Youths persevere, set world record

Thirty local youths played ball hockey for 50 and a half hours straight this past weekend at Frank Crane Arena.

Aaron Schulze embraces teammates in the moments after he and his Youth Sticking Together group break the world record for the longest indoor ball hockey game. Thirty players established a new mark

Aaron Schulze embraces teammates in the moments after he and his Youth Sticking Together group break the world record for the longest indoor ball hockey game. Thirty players established a new mark

They set a world record, and at the same time, they accomplished so much more than that.

Thirty local youths achieved their goal this past weekend at Frank Crane Arena, playing ball hockey for 50 and a half hours to put themselves in the book of Guinness World Records.

“I’ll say it again: not even NHL million-dollar stars could probably do this,” said Tali Campbell, the event’s organizer. “But these youths put their mind to it, their dedication and their heart and they did it.”

Last year, Campbell’s Youth Sticking Together group made an attempt at the world’s longest outdoor street hockey game and made it halfway to its goal. Immediately, players wanted to try again, and their desire was intensified when one of last year’s participants, Gage Wilson, was killed in a car crash.

So this past weekend they were playing not only for a world record, but also for redemption, and a wish to memorialize their friend the best way they knew how.

“We had the right group of guys,” said Aaron Schulze, one of the players. “We had a bunch of great people here and the memories of Gage helped us get through this.”

It wasn’t easy. At about the 20-hour mark one guy got injured and another opted to call it quits. That first night, in the wee hours, with not a soul in the stands supporting them, players started to question themselves.

“That’s when we really had to keep each other going,” said Brighton Bartlett, a team captain.

One player had to get his knee popped back into its joint. Other knees gave out, too, and players got bumps and bruises. Some of the injuries will take a long time to heal, Bartlett said.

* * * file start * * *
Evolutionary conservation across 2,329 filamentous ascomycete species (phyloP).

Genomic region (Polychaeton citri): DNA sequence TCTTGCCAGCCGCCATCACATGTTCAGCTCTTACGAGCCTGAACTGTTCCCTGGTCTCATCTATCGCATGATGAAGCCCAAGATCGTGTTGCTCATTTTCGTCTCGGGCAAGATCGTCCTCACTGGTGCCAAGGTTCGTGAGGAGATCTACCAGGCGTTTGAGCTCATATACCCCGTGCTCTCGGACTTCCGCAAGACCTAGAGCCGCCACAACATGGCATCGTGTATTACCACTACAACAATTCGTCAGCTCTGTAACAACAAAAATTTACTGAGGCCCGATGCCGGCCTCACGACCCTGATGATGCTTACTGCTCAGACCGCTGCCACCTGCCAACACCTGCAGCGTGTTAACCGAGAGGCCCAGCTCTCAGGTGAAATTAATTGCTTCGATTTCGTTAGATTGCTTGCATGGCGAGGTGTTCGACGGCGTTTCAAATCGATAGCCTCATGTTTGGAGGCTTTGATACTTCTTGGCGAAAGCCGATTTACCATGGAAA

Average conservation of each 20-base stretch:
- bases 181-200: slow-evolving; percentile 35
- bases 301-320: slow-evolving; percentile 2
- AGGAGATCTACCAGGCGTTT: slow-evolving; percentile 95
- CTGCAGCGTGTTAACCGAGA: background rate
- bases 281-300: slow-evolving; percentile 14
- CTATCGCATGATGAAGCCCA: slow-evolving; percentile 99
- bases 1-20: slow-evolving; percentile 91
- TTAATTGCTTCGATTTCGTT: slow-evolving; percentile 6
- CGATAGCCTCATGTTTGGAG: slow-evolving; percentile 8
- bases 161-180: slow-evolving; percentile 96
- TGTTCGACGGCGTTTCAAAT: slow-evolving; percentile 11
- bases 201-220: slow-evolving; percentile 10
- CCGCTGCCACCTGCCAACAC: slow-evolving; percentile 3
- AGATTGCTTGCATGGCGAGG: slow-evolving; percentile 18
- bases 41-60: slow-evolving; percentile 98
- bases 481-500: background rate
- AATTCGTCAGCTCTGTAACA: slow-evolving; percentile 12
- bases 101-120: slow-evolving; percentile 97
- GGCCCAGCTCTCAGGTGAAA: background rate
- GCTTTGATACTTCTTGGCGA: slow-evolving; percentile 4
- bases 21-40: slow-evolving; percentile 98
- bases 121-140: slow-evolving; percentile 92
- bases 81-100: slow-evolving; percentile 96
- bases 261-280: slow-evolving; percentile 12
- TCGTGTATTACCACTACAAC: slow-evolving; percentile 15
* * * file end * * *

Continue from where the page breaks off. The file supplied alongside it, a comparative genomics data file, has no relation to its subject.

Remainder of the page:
“A lot of people were getting hurt in there but they wanted it. They wanted the record,” he said. “They wanted to do this for themselves, for each other and for Gage.”

The guys might have looked sore and slow in stretches, but not at the end of the game. As they entered the final hour of play, they sped up and played some spirited hockey for the spectators that had gathered to witness the record-breaking moment.

The entire arena counted down the last seconds, and one team scored a goal right at the 50-hour mark, and players on both teams, even the one that got scored on, raised their arms in victory.

On the benches, players hugged, or sobbed, or both.

“I can’t believe how proud I am of every single one of these guys…” Campbell said. “There’s a lot of stereotypes that youth are bad in the community, but this event here just showed they’re not. They beat this record, they fought for it, they were leaders out there and they raised money for charity.”

Proceeds from the event benefited Big Brothers Big Sisters of Central Vancouver Island.

The game will go in the books as a 931-898 final score, with the First Capital Realty team defeating the University Village Mall team. But these guys were all one team – one family, Bartlett said – and this time, their team won.

“We managed to get a second chance. In life you don’t always get them,” Schulze said. “We got a second chance and we made sure we did it this time.”

sports@nanaimobulletin.com

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